Innovation is the key to the sustainable growth of businesses. Businesses that fail to innovate are more likely to fail or hit the wall or even worse, hit the bottom.
Innovation is needed to be competitive in the ever challenging and fast-growing halal industry.
The halal industry is one of the most competitive and fast moving industries. Many countries are now diverting their focus to the halal industry; many companies and businesses are investing in halal-related products, innovating and creating solutions for Muslim communities across the world and leveraging on their own governments’ halal initiatives to remain relevant in this current economic situation.
This has contributed to the booming of the industry within a period of 10 years. Companies and businesses are seen to embark on this unique journey of innovating and not just relying on halal labels or logos as a marketing approach.
Any business can have their products be certified as halal, provided that they comply with the halal regulations. However, the halal label or logo will never be enough to sustain the business and to offer lucrative returns for the businesses, the companies and businesses have been forced to innovate, innovate and innovate.
Non-Muslim-majority countries are now starting to become aware of the need to innovate and cater to this particular industry. Countries such as the United Kingdom, Germany and Spain have had their teams of experts work on many issues in terms of halal and innovating the halal industry.
Acceptance towards halal products such as halal meats or Shariah banking has been increasing year by year.
The world is also witnessing the rise of China as an economic juggernaut, China along with its neighbours Japan and Korea is tapping into the third financial force — the halal industry.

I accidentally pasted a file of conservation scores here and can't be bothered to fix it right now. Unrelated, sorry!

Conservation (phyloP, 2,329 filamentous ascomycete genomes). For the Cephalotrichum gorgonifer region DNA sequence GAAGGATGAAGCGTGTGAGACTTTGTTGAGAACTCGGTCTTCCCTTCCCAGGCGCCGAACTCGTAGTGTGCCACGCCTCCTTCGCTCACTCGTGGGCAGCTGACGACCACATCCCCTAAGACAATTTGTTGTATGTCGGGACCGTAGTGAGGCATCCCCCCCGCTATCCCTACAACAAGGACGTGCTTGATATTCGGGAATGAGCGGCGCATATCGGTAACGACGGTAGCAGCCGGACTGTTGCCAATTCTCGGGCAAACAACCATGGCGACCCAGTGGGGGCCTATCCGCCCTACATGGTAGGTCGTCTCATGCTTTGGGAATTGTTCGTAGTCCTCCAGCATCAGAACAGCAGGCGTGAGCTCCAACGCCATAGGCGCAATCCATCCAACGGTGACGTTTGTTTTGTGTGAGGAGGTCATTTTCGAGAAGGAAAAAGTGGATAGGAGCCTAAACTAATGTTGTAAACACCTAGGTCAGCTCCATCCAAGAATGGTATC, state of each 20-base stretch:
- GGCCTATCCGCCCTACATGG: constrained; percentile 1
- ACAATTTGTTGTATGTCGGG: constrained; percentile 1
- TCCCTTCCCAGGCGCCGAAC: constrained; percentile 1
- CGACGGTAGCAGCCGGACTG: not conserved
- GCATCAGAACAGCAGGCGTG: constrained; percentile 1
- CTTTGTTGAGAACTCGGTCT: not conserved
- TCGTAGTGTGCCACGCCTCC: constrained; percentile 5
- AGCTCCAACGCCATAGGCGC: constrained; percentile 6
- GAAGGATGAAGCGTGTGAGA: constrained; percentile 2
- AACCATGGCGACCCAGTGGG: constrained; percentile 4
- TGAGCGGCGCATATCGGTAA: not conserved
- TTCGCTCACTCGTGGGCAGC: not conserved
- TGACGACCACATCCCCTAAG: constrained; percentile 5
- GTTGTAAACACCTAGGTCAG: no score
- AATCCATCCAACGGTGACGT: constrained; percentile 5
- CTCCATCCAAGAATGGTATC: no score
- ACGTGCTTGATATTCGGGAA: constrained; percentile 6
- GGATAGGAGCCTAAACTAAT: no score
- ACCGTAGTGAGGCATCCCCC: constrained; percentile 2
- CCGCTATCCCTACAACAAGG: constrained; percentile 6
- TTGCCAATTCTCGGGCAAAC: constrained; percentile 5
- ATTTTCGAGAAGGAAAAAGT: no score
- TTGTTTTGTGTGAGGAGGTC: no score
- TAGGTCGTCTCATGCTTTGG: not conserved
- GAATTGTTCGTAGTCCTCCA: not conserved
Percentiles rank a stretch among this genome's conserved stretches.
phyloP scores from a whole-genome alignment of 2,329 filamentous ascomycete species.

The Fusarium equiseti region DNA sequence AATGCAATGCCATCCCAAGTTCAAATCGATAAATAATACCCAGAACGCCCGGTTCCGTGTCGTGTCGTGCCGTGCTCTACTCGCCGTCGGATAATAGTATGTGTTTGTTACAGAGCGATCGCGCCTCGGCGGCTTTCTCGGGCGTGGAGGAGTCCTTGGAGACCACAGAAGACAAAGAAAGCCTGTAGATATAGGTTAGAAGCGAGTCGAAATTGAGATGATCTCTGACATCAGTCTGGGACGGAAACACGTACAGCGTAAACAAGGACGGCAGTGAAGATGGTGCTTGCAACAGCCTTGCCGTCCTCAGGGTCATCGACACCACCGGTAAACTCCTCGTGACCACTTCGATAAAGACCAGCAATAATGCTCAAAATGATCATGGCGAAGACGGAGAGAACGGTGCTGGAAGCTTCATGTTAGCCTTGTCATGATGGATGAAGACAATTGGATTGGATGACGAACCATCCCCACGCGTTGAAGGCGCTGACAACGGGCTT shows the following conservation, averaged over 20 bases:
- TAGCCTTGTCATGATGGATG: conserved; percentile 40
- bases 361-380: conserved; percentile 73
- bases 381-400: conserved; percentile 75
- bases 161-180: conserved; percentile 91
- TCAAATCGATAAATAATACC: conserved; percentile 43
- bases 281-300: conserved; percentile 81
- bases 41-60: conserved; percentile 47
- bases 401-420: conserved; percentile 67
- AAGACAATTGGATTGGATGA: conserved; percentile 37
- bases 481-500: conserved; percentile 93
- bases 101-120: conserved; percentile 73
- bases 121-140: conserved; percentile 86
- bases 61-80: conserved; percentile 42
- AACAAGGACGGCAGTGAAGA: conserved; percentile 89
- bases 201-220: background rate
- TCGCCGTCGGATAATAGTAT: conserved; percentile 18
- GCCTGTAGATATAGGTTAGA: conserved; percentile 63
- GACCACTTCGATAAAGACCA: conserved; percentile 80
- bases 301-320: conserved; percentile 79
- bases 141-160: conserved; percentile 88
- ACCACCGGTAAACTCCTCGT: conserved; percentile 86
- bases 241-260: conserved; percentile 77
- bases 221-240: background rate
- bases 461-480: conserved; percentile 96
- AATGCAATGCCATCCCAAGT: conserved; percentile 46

The global halal economic powerhouse isn’t geographically specific, although Malaysia and Indonesia are leading in the South-east Asian region, while the UAE is leading the gulf and Middle Eastern countries while Saudi Arabia remains among the key players of the industry, mainly as buyers of halal products or technologies.
Innovation in this highly attractive industry is not limited to just the food and beverages market, but it expands further into the financial market, agriculture, education, consumer goods, cosmetics and the list is never exhaustive.
Examples of halal innovations include the use of technology for slaughterhouses to ease the slaughtering process and to address the issues of animal cruelty raised by certain animal rights groups across the world.
The use of technology has improved the speed of the slaughtering process, enabling the operator to work in a much safer environment with structured protocols and most importantly, is hygienic. This innovation makes it more “reliable” and applies to the toyyiban concept.
Another unique example of halal innovation is the creation of more reliable and effective yet clean soil amendments or fertilisers. Although traditional fertilisers are not categorised as an item that can be halal certified in the Halal Malaysia certification, there are alternative methods of using effective micro-organisms (EM) for soil amendments as well as to break down natural wastes such as fruit peels, making it useful and usable as fertilisers for plants and the agribusiness.
The conventional method of using cow dung or chicken droppings as fertilisers has long been debated as these sources contain harmful micro-organisms which may affect the health of the plants themselves.
In general, halal innovations have become much more encompassing and extend to other “big markets” such as biotechnology, logistics, supply chain management, tourism and many others.
Detection of non-halal materials is vastly improved and simplified, using biotechnological methods such as the polymerase-chain-reaction (PCR) for the detection of any porcine (pork-derived) DNA.
Detection can be done in less than a day and with the highly sensitive and specific method, the reliability of the results will not be questioned.
By Izham Shah Datuk Arif Shah -The Malay Mail